EUGENE O'DONNELL, a professor of police studies at John Jay College of Criminal Justice in Manhattan, describes the Seattle Police Department's use of Twitter in a project called, "Tweets by beat," trailblazing. "It shows a willingness I haven't seen in large supply to really affirmatively make available, warts and all, a clear picture to people of what's going on."
The business of policing, as cops have known since at least the first bobbies on the beat, is partly about being seen on the job, having a local presence, even if it is just twirling a baton down the avenue.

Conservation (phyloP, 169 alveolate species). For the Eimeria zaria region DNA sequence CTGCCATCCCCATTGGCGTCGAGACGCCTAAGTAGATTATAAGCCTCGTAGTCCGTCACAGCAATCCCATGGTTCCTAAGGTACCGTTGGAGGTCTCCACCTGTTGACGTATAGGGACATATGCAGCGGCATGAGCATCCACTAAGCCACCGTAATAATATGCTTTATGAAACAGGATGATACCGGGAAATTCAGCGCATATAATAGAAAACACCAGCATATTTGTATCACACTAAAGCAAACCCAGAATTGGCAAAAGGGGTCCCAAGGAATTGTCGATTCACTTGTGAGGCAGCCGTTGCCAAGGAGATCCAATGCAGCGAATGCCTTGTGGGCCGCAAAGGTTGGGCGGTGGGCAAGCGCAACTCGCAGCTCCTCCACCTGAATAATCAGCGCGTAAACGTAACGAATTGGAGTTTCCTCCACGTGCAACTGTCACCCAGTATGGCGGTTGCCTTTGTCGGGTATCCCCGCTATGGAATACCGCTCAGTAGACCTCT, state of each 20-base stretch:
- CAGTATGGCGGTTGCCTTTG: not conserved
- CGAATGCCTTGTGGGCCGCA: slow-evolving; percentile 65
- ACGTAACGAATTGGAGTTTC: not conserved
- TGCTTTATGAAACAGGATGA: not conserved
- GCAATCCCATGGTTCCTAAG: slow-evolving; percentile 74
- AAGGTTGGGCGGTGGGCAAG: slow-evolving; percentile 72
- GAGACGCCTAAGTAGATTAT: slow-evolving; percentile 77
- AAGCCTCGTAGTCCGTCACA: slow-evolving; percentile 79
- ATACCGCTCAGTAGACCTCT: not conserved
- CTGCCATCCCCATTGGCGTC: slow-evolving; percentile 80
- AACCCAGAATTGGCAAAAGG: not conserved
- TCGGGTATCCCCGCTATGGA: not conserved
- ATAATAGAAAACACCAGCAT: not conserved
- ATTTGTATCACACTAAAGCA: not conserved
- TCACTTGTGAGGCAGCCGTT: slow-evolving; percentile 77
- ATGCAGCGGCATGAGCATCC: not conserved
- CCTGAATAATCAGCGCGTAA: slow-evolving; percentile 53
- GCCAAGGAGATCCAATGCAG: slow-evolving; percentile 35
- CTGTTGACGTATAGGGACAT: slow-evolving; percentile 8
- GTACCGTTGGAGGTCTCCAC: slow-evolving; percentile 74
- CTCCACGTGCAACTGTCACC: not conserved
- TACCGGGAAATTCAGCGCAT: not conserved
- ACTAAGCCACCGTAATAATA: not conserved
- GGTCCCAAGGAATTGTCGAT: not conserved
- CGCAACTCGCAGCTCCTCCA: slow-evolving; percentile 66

But does "local" mean the same thing in the disembodied chatter of social media? The Seattle Police Department, which presides over one of the nation's most tech-savvy - if not saturated - cities, is diving in to find out, in a project that began last week with 51 hyper-local neighborhood Twitter accounts providing moment-to-moment crime reports.
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